Time to seek sanctuary on Isthmus, the hub for smuggling refugees out of the warzone. And here we get the very adult storyline of a war tale, from the perspective of those caught in the middle of it all, the human suffering and the hateful people who seek to exploit that. Carroll writes this on every carefully, skillfully navigating the dire situation with a view to the audience but still managing to not pull any punches.

And then there’s Coleby’s artwork, wonderfully gritty and dark still, just as with his other Rogue Trooper-verse saga, Jaegir, but making it slightly, only slightly, more all-ages friendly. But, just as Carroll’s story, there’s no shying away from the sheer desperation of the situation, and damn, it looks so good.

Not to say we don’t get a chance to see the Mayflies flexing their genetic skills, in a beautifully choreographed couple of pages.

In fact, the only problem with Mayflies comes from Carroll just not giving Coleby, an artist who not only loves drawing epic spacecraft but also happens to be great at it, any chance to flex these particular artistic muscles – and that final panel… oh, that’s actually a little cruel on the artist, for shame Mr Carroll!

‘SPLORERS – by Emma Beeby, Gordon Rennie, and Neil Googe, colours by Gary Caldwell, letters by Simon Bowland

Well, I wasn’t expecting this at all – ‘SPLORERS just happens to be the follow-up (sort of) to Survival Geeks…

“Once upon a time, there were three twentysomething geeks – Simon, Rufus, and Clive – who shared what looked like an ordinary semi-detached on a regular suburban street. But Clive had fitted the house with a transdimensional drive that enabled it to cross time and space, although it malfunctioned and they spent years bouncing between worlds. Joined by skeptical new housemate Sam, their travels finally came to an end when they returned to Earth and became responsible adults – Rufus entered politics, Clive became a CEO, and Simon and Sam got together as a couple, eventually having kids. But the adventures didn’t stop there…”

Oh, this is a joy, an absolute joy. Jaina and Jacen are Simon and Sam’s kids, with Jacen just wanting to play ‘Splorers with his big sis, and neither of them too keen on having Isaac around, their robot teacher.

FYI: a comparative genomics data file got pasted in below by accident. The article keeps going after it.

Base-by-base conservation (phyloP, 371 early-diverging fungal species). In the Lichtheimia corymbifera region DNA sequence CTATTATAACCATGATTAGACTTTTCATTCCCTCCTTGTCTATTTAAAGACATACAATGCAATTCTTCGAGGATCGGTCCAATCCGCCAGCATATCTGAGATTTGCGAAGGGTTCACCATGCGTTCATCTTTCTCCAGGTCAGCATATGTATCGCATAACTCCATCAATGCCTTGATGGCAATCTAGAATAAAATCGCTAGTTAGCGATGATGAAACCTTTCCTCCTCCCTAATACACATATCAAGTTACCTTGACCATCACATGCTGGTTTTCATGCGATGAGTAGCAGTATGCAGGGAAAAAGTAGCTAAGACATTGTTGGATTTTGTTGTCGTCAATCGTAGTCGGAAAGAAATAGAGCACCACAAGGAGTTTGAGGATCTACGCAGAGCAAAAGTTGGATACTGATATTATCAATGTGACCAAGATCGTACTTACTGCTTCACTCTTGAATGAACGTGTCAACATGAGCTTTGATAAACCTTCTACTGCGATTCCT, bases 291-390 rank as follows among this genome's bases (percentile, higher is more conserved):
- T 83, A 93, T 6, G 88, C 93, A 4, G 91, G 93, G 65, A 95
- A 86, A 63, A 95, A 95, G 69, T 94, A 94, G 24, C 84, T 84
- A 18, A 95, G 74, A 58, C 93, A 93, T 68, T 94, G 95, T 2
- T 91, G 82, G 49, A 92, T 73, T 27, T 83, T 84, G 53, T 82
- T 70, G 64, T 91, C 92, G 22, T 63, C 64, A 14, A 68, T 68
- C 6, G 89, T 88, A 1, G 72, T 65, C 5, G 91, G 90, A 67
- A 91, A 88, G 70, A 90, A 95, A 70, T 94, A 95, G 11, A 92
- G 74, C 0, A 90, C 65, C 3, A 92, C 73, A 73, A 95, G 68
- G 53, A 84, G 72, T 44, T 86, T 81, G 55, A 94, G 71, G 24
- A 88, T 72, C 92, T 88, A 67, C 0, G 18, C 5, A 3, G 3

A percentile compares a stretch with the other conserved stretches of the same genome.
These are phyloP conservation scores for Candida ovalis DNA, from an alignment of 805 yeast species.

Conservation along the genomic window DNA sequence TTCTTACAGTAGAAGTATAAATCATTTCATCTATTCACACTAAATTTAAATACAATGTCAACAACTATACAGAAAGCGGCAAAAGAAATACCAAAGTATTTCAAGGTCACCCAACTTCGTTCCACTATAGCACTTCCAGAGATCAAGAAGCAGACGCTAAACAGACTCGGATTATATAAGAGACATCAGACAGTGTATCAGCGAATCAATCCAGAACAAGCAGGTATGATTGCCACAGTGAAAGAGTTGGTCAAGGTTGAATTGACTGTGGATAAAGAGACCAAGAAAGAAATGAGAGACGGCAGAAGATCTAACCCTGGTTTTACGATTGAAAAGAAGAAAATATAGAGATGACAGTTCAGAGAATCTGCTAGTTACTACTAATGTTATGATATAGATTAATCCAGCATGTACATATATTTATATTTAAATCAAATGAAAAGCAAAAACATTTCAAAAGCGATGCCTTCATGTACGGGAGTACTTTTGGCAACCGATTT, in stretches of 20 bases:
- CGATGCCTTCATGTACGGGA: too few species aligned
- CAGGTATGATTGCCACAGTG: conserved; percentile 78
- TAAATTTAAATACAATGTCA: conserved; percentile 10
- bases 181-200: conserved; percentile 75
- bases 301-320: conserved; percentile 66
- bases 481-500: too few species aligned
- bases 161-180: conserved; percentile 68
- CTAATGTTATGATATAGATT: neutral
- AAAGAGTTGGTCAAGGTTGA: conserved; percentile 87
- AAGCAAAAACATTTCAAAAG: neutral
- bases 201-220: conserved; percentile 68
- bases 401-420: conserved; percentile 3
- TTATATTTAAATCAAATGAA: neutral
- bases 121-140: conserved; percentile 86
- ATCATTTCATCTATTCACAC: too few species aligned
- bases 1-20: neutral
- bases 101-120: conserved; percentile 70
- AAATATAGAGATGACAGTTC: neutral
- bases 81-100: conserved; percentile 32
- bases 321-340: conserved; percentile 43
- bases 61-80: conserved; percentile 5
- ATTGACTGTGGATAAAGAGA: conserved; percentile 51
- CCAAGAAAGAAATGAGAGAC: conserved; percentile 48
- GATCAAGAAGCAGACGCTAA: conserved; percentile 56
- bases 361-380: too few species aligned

In just 10 pages, Beeby, Rennie, and the ever-wonderful Googe just get this so right, giving us absolutely everything we need to know about this rather strange set-up, the family dynamic, the laughs, the peril, the craziness… hopefully this is one we’ll be seeing get its own series very soon!

FUTURE SHOCKS: TRASH CULTURE – by Karl Stock and Steve Roberts, letter by Annie Parkhouse

Karl Stock’s turning into the go-to writer for the Regened Future Shocks, delivering great little stories, making use of the extra pages to really explore his tale.

Here, joined by cover artist Steve Roberts, it looks real great and reads well, plenty of fun to be had from a wasteland where scavenging for tech scraps puts one young treasure hunter in a nicely wacky race to get safe and discover just what the tech actually does.

Sure, it’s not really a Future Shock, as there’s no real twist in the tale to be found in the ending, but it’s still a lot of fun, with Roberts’ artwork adding a hell of a lot to the fun to be had.

CHOPPER: CHOPPER DON’T SURF – by David Barnett, Nick Roche, colours by Pippa Bowland, letters by Jim Campbell

After all those stunning Chopper storylines, it’s time to take a trip back to 2103 AD Mega-CIty One, with a juvie Marlon Shakespeare just starting out on his life of being a scrawler and sky-surfer…

Think Tank Girl done 2000 AD style and you’re right where you need to be with this Chopper strip, Barnett doing a fast, frantic story and Roche’s cartooning artwork just perfect for ending this Regened Prog with a bit of chaos and seeing young Chopper discover skysurfing.

It’s a great strip, full of Chopper breaking the fourth wall, lots of chat to the reader, lots of the cliches – the training montage is always a favourite, and an absolutely unrelenting pace, just as a young Chopper series should be.

%d bloggers like this: